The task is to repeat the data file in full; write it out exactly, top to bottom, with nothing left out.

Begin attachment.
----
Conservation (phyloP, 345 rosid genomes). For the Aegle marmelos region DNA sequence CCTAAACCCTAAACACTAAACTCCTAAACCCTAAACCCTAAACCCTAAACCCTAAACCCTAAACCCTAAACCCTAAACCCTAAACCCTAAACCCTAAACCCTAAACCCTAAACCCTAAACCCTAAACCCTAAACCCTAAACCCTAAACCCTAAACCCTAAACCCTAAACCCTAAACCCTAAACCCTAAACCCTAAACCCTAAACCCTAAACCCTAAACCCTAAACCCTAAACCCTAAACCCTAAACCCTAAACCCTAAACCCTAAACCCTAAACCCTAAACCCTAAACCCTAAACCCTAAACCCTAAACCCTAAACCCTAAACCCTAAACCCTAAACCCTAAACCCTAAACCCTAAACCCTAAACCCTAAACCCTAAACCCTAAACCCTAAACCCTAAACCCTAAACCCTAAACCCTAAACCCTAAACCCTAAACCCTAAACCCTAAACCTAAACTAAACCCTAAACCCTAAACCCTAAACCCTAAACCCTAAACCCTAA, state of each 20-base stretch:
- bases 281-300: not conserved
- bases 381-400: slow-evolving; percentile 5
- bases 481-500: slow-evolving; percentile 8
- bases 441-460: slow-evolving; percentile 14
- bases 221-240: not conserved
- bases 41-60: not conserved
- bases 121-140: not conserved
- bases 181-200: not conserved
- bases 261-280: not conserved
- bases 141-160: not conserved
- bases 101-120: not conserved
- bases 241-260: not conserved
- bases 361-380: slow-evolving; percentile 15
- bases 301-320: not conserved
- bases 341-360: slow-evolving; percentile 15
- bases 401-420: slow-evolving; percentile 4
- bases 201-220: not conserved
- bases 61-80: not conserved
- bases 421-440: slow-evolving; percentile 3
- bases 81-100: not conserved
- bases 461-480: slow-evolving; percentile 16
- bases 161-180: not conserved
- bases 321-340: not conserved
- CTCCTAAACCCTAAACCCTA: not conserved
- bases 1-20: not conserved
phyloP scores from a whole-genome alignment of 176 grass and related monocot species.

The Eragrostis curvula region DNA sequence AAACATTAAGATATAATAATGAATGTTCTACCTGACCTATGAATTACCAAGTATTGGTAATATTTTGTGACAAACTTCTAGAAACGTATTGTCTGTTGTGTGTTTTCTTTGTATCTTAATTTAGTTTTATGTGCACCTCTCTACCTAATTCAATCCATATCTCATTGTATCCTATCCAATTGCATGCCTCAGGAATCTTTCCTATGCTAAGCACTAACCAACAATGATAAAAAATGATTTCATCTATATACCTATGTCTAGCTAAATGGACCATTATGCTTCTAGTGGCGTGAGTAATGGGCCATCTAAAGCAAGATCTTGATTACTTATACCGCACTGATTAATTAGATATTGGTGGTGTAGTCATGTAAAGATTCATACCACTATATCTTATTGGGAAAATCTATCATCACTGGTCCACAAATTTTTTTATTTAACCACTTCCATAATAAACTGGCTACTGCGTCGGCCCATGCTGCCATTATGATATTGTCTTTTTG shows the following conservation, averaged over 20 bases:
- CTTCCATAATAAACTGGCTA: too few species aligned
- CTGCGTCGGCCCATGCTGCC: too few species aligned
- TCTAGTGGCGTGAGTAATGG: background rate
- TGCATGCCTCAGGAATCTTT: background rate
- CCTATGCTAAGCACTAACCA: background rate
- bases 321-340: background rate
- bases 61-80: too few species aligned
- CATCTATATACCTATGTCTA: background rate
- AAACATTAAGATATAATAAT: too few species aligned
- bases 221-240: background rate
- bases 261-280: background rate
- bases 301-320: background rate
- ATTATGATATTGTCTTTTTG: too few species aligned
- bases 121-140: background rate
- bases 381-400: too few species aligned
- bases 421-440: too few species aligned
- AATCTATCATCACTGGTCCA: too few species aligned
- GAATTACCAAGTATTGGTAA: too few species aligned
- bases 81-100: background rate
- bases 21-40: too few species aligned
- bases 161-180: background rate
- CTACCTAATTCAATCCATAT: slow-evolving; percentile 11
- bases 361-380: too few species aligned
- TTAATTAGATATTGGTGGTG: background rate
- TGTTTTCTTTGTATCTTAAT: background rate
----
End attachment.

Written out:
Conservation (phyloP, 345 rosid genomes). For the Aegle marmelos region DNA sequence CCTAAACCCTAAACACTAAACTCCTAAACCCTAAACCCTAAACCCTAAACCCTAAACCCTAAACCCTAAACCCTAAACCCTAAACCCTAAACCCTAAACCCTAAACCCTAAACCCTAAACCCTAAACCCTAAACCCTAAACCCTAAACCCTAAACCCTAAACCCTAAACCCTAAACCCTAAACCCTAAACCCTAAACCCTAAACCCTAAACCCTAAACCCTAAACCCTAAACCCTAAACCCTAAACCCTAAACCCTAAACCCTAAACCCTAAACCCTAAACCCTAAACCCTAAACCCTAAACCCTAAACCCTAAACCCTAAACCCTAAACCCTAAACCCTAAACCCTAAACCCTAAACCCTAAACCCTAAACCCTAAACCCTAAACCCTAAACCCTAAACCCTAAACCCTAAACCCTAAACCCTAAACCCTAAACCCTAAACCCTAAACCTAAACTAAACCCTAAACCCTAAACCCTAAACCCTAAACCCTAAACCCTAA, state of each 20-base stretch:
- bases 281-300: not conserved
- bases 381-400: slow-evolving; percentile 5
- bases 481-500: slow-evolving; percentile 8
- bases 441-460: slow-evolving; percentile 14
- bases 221-240: not conserved
- bases 41-60: not conserved
- bases 121-140: not conserved
- bases 181-200: not conserved
- bases 261-280: not conserved
- bases 141-160: not conserved
- bases 101-120: not conserved
- bases 241-260: not conserved
- bases 361-380: slow-evolving; percentile 15
- bases 301-320: not conserved
- bases 341-360: slow-evolving; percentile 15
- bases 401-420: slow-evolving; percentile 4
- bases 201-220: not conserved
- bases 61-80: not conserved
- bases 421-440: slow-evolving; percentile 3
- bases 81-100: not conserved
- bases 461-480: slow-evolving; percentile 16
- bases 161-180: not conserved
- bases 321-340: not conserved
- CTCCTAAACCCTAAACCCTA: not conserved
- bases 1-20: not conserved
phyloP scores from a whole-genome alignment of 176 grass and related monocot species.

The Eragrostis curvula region DNA sequence AAACATTAAGATATAATAATGAATGTTCTACCTGACCTATGAATTACCAAGTATTGGTAATATTTTGTGACAAACTTCTAGAAACGTATTGTCTGTTGTGTGTTTTCTTTGTATCTTAATTTAGTTTTATGTGCACCTCTCTACCTAATTCAATCCATATCTCATTGTATCCTATCCAATTGCATGCCTCAGGAATCTTTCCTATGCTAAGCACTAACCAACAATGATAAAAAATGATTTCATCTATATACCTATGTCTAGCTAAATGGACCATTATGCTTCTAGTGGCGTGAGTAATGGGCCATCTAAAGCAAGATCTTGATTACTTATACCGCACTGATTAATTAGATATTGGTGGTGTAGTCATGTAAAGATTCATACCACTATATCTTATTGGGAAAATCTATCATCACTGGTCCACAAATTTTTTTATTTAACCACTTCCATAATAAACTGGCTACTGCGTCGGCCCATGCTGCCATTATGATATTGTCTTTTTG shows the following conservation, averaged over 20 bases:
- CTTCCATAATAAACTGGCTA: too few species aligned
- CTGCGTCGGCCCATGCTGCC: too few species aligned
- TCTAGTGGCGTGAGTAATGG: background rate
- TGCATGCCTCAGGAATCTTT: background rate
- CCTATGCTAAGCACTAACCA: background rate
- bases 321-340: background rate
- bases 61-80: too few species aligned
- CATCTATATACCTATGTCTA: background rate
- AAACATTAAGATATAATAAT: too few species aligned
- bases 221-240: background rate
- bases 261-280: background rate
- bases 301-320: background rate
- ATTATGATATTGTCTTTTTG: too few species aligned
- bases 121-140: background rate
- bases 381-400: too few species aligned
- bases 421-440: too few species aligned
- AATCTATCATCACTGGTCCA: too few species aligned
- GAATTACCAAGTATTGGTAA: too few species aligned
- bases 81-100: background rate
- bases 21-40: too few species aligned
- bases 161-180: background rate
- CTACCTAATTCAATCCATAT: slow-evolving; percentile 11
- bases 361-380: too few species aligned
- TTAATTAGATATTGGTGGTG: background rate
- TGTTTTCTTTGTATCTTAAT: background rate